When shopping for a short-term disability plan, the premium amounts may catch you off-guard, making you question who’s going to pay for it, especially since most short-term disability policies are only offered through worksite cafeteria plans. There’s a few different options for payment and both employee and employer usually have a say in how this goes.
Due to rising costs of healthcare, some small businesses may elect to have their employees purchase individual policies (although not usually available for short-term disability) and reimburse a set dollar amount or percentage of the premium to the employee.
Another option for business owners is to allocate a specific amount of money for each employee to spend how they want on their benefits. This is called a defined contribution. So an employee may pick a plan that has premiums above the amount specified by the employer to spend, meaning that the employee will have to cover the remaining cost of what he or she chose.
When an employer pays all of the premiums for an employee’s insurance policy, that policy is considered fully funded.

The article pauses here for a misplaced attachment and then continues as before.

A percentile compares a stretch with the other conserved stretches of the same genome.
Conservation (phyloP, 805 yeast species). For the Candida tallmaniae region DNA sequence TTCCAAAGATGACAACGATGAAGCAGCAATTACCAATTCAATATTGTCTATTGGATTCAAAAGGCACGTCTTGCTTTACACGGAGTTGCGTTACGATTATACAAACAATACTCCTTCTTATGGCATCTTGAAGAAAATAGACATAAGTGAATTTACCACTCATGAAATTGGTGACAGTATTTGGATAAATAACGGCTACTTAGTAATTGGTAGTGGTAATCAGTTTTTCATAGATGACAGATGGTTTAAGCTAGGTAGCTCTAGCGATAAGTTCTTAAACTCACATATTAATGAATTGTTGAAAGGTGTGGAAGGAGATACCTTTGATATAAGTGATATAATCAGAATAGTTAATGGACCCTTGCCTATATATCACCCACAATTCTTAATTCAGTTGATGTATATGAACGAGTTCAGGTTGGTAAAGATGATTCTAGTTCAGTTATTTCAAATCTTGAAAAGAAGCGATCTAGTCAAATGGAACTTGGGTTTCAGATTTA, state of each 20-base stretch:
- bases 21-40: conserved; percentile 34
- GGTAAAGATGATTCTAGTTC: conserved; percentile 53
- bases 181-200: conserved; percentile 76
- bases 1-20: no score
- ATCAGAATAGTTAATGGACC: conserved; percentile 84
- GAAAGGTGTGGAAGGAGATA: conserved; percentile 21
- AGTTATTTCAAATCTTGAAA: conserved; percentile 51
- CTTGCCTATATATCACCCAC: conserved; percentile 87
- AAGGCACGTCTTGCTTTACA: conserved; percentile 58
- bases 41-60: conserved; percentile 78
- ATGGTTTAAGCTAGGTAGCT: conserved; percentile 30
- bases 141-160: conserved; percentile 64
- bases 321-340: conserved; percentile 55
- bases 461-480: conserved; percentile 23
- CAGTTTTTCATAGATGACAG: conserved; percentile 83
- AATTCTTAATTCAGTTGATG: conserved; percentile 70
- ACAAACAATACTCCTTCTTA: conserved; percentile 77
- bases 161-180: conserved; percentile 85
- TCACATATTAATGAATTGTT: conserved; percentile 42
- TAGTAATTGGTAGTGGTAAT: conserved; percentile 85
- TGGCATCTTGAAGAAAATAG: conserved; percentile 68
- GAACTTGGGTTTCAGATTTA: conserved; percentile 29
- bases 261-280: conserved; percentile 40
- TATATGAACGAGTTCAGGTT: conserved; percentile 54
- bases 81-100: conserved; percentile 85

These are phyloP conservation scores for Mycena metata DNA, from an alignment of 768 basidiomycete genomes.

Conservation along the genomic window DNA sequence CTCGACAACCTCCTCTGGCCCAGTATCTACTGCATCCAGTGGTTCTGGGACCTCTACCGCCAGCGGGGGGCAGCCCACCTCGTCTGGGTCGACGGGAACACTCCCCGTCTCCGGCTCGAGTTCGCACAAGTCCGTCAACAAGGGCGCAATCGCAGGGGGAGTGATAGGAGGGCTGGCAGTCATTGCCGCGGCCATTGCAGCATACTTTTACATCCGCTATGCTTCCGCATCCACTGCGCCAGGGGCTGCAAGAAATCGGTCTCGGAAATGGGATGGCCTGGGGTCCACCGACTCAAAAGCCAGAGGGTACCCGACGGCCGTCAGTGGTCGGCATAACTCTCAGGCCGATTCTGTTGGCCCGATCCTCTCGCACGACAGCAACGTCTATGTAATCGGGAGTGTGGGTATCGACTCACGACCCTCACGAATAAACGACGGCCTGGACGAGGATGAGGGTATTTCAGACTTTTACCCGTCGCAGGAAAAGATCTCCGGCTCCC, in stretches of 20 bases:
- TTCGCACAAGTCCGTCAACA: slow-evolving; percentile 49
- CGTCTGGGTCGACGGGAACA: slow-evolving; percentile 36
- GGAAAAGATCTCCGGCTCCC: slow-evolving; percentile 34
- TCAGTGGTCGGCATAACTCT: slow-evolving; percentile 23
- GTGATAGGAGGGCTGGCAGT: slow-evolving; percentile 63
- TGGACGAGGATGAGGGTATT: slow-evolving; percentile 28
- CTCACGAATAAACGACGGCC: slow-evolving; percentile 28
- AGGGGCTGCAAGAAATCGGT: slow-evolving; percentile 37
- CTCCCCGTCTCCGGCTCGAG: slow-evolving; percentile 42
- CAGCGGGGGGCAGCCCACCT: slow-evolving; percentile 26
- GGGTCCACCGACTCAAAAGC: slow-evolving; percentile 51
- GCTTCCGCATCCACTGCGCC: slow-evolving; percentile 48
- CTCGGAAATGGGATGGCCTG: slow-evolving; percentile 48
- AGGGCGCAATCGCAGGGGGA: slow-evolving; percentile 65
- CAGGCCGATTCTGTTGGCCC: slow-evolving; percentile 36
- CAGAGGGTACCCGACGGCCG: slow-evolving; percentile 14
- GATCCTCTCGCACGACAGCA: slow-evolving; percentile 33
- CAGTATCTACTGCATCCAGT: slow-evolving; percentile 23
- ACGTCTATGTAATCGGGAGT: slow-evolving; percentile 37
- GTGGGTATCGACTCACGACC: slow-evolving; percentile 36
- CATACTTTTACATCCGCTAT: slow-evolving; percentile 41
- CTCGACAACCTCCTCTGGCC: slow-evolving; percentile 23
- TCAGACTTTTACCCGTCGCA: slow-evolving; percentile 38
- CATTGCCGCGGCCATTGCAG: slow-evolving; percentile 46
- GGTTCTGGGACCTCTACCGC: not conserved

Similar to defined contribution in that the employee is funding the insurance policy, this route differs in the percentage contributed by the employee. In this scenario, the employee pays for 100% of the insurance policy. You may wonder what the benefit of getting an insurance policy through a worksite is if you have to cover the entire cost of it. But there are benefits to this option. First, certain insurance plans may be opened up to you that were not allowed on an individual basis. Second, sometimes group rates on different insurance policies are favorable to those offered on an individual basis.
Disclaimer: This information does not constitute financial advice. For specific information for short-term disability policy plans and features, consult your local insurance agent.